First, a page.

Thankfully, this currently shows up more in the rhetoric than the statistics. Linda Woodhead’s YouGov numbers report that 67% of Church of England clergy still think the Church should prioritise ‘England as a whole’ rather than any ‘member’ constituency. But the numbers trail off in the non-established churches. One hopes this is not a direction of travel, as he who pays the piper starts increasingly insisting on calling the tune. Anecdotally, this is already happening in some dioceses, where churches have been known to at least threaten to withhold subsidy from those churches with whom they theologically disagree. Writ large this threatens the parochial system, which depends on cross-subsidy to provide its universal service. And if it can’t, the case for establishment becomes much more evidently one of historical anachronism, if clergy cannot claim in any meaningful sense to be serving the citizenry in every corner of the land.
In the jargon, I think the church is caught at a classic crossroads: should it manage the organisation, or manage the enterprise? As a business person, I can of course see that in pursuit of the former we could easily take out cost, leverage plant, optimise HR, and increase market share. Whether or not this would enhance the Church’s mission, I have doubts. Either way, as Iain McGilchrist reminds us, this is a classic dilemma about attention. McGilchrist’s work shows that the left brain favours the alluring measurability of managing the organisation, while the right brain favours a soft focus approach on the big picture. And while the two hemispheres are complementary, brain plasticity would argue that attending to one more than the other will have the effect, over time, of strengthening the muscle that is most often used. So, while management attention is focused on measures and metrics to improve the organisation, less attention by busy leaders may then be paid to the more nebulous outreach activities, in spite of the fact that these are the very activities that seem best placed to cleanse the church’s toxic brand – Fairtrade, foodbanks, credit unions etc.
And this is the key ecclesiological challenge. These activities, by in large, do not serve those who pay for them through parish share. I welcome initiatives like the former Bishop of Durham’s, to ask the parishes what they want to pay, because I think it is at parish level that the value of these outreach initiatives in the community are really felt. But how do we ensure that a gradual shift towards member-led priority-setting doesn’t drift towards narrow self-interest?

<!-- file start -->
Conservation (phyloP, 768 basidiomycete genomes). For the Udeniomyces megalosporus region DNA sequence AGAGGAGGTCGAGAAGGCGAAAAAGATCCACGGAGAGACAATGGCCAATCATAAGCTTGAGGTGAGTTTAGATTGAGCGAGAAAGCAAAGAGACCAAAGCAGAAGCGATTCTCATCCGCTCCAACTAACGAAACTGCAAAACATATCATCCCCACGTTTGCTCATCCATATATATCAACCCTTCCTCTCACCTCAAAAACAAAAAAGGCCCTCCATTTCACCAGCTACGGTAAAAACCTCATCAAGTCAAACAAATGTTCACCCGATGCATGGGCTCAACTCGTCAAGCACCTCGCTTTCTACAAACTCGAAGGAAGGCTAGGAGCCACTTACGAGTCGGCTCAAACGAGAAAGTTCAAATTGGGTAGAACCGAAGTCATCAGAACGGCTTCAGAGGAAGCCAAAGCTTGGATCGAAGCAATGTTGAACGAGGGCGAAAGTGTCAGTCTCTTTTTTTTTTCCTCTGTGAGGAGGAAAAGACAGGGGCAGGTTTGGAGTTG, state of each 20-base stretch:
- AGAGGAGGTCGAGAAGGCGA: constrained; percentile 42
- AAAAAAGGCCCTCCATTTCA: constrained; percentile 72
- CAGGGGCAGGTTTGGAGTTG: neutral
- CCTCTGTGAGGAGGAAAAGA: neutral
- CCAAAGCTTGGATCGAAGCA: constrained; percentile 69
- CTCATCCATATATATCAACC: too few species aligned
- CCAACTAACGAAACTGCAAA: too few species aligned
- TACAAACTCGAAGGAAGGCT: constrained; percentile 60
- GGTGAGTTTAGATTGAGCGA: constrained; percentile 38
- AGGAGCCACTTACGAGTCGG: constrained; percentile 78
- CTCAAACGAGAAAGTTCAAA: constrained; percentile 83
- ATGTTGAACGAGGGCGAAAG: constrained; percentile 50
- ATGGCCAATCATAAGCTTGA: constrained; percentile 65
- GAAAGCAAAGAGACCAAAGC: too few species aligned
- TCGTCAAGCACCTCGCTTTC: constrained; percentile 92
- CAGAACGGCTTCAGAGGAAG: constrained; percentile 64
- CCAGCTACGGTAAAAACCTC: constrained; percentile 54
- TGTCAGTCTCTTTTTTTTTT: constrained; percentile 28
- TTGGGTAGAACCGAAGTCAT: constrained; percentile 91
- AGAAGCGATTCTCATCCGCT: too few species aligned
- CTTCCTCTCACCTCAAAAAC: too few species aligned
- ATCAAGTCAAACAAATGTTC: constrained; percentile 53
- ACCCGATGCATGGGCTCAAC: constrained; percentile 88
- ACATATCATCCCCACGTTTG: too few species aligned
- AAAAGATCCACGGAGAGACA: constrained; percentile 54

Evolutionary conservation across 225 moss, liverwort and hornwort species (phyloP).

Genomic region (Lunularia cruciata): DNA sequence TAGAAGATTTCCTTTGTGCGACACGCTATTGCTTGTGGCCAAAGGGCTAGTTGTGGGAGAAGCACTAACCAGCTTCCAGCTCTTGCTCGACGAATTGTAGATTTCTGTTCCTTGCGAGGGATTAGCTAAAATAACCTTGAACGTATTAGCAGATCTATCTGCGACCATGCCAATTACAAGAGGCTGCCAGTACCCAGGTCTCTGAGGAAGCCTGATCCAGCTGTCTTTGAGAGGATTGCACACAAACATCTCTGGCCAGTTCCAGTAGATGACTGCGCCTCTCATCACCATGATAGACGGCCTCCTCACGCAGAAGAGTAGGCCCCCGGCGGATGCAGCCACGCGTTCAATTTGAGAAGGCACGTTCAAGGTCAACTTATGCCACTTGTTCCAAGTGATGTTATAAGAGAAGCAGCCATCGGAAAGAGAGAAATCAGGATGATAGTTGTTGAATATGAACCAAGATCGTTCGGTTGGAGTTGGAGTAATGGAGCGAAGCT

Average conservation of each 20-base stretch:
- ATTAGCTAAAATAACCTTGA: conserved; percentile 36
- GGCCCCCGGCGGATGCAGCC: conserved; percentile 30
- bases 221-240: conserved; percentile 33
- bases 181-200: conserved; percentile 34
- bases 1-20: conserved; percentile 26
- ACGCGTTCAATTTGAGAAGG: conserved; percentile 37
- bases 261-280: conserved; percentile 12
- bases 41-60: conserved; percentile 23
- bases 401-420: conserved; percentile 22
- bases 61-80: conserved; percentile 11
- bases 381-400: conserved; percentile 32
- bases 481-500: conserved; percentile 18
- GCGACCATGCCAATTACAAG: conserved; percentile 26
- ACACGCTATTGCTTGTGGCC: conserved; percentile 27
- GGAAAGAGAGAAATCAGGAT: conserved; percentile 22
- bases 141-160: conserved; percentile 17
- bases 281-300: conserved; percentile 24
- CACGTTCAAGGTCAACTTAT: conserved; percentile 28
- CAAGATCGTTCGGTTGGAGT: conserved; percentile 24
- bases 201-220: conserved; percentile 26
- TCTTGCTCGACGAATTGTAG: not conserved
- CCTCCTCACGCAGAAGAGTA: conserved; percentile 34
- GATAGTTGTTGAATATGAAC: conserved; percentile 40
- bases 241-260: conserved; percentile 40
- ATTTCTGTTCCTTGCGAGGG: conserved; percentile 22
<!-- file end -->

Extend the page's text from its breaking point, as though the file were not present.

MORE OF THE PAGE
Iain McGilchrist, again, offers some comfort for the church in this regard, because the habits of theology tend to encourage suppleness in the right brain. But only if we resist attempts to convert these habits into left-brain simplicities. You probably saw the headlines when Linda Woodhead’s latest statistics were released, screaming ‘Time to get serious’ and ‘We’ll be dead in 10 years’. If we can keep our heads (both halves of our heads in particular), I don’t buy these predictions. In psychological terms, managerial control is about a need to feel competent by exercising dominion over the environment. God even encourages this by his commissioning of Adam in Genesis, and psychometric research bears out a trend amongst the senior management population to have a strong bias in favour of this tendency. This is all left-brain stuff, and it feels natural. So calls to arms about bums on seats play into a pre-primed mindset, and allow us suddenly to feel like masters again. But we also have, courtesy of Jesus’ many clashes with the Pharisees, a reminder that this should not be allowed to become a snare for the unwary. Mission inward is only ever legitimate if it serves mission outward. It’s not just in the Gospels that the Church is at its most attractive to new recruits – and fresh resources – but when it is manifesting love for the marginalised.
Eve Poole is an Associate Research Fellow of the William Temple Foundation.